The ACLU effort was dead.

Ashcroft now had the tools he needed.

For the ACLU and other civil libertarians, and for honest citizens whose sole offense might be having a Muslim name, Ashcroft's new tools presented a whole new version of American justice. But for people living in sleeper cells--waiting to attack, yet not committing any overt crimes or revealing any other explicit evidence for which the old rules of search and seizure had applied--the feds' new latitude presented a whole new set of vulnerabilities. Indeed, the idea of being in a sleeper cell was to live quietly and obey all the rules until the moment came to act. So to Ashcroft and everyone else trying in those frantic early weeks following September 11 to find those who lay waiting to attack, the new law was well named. To them, this was Congress at its patriotic best.

SEPTEMBER 11, 2002

John Ashcroft went to an early prayer service at the Washington National Cathedral, where he read the names of some of the victims of the attacks. He attended a Pentagon memorial at 9:30.

Ashcroft then went over the case, now planned to be made public with arrests and indictments on Friday or Monday, against five Buffalo-area men who were suspected of being part of a sleeper cell. Ashcroft's frustration was that the only crime they could be charged with was giving "material support" to a designated "terrorist group." The only evidence they had even of that was that one of the suspects had, under repeated questioning, conceded that during what he said was a religious trip to Pakistan in June of 2001 (three months before the September 11 attacks) he and his friends had accepted an invitation to go to an Al Qaeda training camp. The law had never been tested in court to see if going to a training camp constituted providing "material support." Besides, the defend-ants--who had no criminal records and were American citizens--seemed certain to claim that they might have been lured to the camp, but did not know its purpose until they got there (this was, after all, before the September 11 attacks), then left and never did anything to further anyone's terrorist designs. Again, the problem with charging members of sleeper cells with actual terrorism was that they were sleepers--or were innocent people wrongly accused.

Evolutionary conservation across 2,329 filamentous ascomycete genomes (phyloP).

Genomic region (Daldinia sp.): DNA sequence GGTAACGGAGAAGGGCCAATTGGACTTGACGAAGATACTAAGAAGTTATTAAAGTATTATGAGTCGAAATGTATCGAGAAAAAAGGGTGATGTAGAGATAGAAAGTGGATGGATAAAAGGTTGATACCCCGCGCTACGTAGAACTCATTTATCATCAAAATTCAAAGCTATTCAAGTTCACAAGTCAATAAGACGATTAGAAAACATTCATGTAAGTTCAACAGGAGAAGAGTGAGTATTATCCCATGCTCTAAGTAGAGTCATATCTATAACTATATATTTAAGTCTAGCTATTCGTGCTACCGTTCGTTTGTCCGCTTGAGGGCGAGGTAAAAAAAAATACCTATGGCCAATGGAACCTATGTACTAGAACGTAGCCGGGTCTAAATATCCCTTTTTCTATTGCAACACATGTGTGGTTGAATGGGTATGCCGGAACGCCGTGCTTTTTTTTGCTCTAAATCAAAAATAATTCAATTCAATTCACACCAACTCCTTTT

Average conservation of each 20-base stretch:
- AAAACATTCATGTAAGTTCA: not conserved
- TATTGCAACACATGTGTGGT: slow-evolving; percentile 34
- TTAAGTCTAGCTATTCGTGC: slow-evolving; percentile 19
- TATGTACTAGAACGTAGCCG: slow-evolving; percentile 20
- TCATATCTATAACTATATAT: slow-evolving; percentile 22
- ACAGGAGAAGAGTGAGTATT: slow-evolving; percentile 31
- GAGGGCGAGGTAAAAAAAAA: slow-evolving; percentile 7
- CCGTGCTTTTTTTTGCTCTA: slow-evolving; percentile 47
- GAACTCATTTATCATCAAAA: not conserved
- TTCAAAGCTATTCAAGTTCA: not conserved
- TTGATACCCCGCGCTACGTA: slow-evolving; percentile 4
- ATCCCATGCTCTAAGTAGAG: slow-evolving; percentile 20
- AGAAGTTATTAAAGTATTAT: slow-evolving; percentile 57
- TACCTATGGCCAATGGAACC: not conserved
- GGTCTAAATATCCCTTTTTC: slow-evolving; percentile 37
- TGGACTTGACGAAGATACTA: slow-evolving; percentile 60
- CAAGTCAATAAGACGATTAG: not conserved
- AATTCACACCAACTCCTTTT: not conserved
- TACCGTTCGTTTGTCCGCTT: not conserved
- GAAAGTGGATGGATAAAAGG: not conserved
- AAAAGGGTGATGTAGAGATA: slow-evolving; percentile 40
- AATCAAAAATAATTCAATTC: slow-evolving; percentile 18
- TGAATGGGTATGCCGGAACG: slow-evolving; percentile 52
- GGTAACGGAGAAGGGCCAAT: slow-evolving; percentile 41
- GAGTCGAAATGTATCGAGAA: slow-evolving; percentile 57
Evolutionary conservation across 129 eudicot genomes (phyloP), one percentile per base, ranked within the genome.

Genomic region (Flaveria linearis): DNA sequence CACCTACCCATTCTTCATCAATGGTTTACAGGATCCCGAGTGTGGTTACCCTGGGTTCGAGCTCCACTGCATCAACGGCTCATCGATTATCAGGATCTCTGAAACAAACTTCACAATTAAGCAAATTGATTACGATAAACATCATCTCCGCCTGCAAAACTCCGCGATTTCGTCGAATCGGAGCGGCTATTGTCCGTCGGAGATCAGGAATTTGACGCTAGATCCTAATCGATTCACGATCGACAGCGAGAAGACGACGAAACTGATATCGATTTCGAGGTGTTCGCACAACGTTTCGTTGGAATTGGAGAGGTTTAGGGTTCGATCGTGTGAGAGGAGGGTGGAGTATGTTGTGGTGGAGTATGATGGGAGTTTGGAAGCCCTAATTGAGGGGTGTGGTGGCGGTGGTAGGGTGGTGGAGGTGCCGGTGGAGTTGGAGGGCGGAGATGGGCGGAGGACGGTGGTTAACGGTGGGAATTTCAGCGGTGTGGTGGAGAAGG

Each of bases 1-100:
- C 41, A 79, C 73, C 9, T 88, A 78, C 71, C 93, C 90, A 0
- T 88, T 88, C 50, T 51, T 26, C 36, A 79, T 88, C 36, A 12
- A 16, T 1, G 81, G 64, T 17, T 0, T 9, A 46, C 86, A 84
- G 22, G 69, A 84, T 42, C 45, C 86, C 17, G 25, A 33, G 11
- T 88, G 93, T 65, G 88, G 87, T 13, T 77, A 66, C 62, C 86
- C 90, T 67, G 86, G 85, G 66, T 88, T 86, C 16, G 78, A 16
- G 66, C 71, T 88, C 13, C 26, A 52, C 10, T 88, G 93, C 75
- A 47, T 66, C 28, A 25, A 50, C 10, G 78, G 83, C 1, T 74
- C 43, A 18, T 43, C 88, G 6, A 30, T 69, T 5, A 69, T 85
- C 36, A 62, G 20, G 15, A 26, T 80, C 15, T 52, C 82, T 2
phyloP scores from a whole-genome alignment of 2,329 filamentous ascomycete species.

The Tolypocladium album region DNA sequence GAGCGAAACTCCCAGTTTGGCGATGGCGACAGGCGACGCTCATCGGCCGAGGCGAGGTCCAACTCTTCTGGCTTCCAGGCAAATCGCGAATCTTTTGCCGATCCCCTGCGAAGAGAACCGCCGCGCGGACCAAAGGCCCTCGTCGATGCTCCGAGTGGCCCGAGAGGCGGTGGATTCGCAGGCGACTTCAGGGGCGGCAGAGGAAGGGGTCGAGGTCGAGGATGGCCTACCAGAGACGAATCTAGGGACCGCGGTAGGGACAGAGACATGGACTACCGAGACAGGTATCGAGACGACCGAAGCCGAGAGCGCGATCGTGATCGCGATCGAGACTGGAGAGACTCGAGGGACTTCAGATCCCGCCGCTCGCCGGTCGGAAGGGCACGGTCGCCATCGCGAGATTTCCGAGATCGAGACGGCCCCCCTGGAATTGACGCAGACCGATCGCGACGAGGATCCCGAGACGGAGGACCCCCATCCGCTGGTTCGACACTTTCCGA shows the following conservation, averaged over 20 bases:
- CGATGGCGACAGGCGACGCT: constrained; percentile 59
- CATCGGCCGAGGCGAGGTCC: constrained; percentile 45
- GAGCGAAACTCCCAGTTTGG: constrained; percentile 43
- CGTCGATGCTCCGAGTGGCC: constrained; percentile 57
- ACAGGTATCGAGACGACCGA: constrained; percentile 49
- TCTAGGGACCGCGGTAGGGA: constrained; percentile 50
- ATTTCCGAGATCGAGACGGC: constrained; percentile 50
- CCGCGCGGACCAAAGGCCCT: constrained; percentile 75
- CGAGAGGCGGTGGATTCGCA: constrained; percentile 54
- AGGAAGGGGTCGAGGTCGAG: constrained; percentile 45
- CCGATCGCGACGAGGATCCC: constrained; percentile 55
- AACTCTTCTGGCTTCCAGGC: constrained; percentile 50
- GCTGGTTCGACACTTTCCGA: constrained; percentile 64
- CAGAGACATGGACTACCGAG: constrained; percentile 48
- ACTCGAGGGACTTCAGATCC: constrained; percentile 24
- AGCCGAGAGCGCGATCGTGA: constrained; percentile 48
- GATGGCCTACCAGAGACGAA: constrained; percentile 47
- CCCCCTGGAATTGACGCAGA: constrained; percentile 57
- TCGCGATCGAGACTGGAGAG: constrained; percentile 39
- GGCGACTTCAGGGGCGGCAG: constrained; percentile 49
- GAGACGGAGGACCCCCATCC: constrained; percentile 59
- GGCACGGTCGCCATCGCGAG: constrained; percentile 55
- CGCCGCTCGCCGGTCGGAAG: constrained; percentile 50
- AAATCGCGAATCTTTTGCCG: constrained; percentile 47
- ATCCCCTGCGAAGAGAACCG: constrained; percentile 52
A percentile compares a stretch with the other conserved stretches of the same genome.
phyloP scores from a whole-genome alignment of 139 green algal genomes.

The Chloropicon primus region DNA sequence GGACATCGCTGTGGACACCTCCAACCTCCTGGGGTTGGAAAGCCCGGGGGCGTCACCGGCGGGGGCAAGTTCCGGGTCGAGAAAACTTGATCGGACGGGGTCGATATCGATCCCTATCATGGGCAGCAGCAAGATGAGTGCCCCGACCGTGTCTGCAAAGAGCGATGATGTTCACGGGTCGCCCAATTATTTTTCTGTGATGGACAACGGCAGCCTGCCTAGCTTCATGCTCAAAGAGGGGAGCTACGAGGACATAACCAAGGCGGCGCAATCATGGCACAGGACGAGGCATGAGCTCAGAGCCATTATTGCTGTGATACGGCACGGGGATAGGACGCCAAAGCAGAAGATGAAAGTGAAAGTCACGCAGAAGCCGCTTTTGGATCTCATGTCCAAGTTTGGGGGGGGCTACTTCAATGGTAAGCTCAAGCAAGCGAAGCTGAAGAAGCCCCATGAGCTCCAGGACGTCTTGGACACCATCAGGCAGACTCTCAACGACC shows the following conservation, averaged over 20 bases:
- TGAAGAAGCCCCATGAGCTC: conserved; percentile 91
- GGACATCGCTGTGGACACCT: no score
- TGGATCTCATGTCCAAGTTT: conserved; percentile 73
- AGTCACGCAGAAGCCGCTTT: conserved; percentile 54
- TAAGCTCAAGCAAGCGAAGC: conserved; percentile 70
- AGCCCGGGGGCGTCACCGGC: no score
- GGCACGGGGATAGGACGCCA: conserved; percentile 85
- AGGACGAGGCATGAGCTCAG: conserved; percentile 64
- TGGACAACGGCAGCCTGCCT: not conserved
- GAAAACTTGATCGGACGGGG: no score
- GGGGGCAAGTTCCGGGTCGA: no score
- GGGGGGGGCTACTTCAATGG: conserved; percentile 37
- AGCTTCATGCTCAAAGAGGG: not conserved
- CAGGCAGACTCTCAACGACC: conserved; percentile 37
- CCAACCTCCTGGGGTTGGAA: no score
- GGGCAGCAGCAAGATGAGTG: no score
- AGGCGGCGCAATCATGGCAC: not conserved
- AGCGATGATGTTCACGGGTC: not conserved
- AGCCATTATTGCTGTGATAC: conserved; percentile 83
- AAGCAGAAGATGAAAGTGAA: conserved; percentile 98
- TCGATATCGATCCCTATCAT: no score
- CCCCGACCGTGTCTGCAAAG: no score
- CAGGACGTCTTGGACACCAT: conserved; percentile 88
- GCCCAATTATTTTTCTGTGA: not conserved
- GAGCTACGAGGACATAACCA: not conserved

As more details would surface as a trial approached, it would become clear that the provisions of the USA Patriot Act giving federal agents wide latitude to investigate suspected terrorists had been pivotal in making the case. Almost from the day the law was signed in October, these defendants' phone conversations, financial and travel records, and e-mails had been relentlessly and secretly examined by FBI agents, after they had obtained a warrant from the special national security court. It was probably only because the Patriot Act now allowed the evidence they had obtained to be used in a criminal case that they had been able to be prosecuted.

JANUARY 2003

In each of what are now three pending terror cell cases (involving groups in Detroit, Buffalo, and Oregon), Ashcroft faces a difficult challenge of establishing guilt beyond a reasonable doubt against people who, by definition, were sleepers, if they were anything at all, not overt criminals. But by mid-January he had achieved at least partial vindication of his prosecution of the Buffalo case, when one of the defendants agreed to plead guilty and testify against the others. Regardless of whether he wins convictions, if the defendants in these cases were sleepers, he certainly has achieved his primary mission of preventing them from carrying out attacks.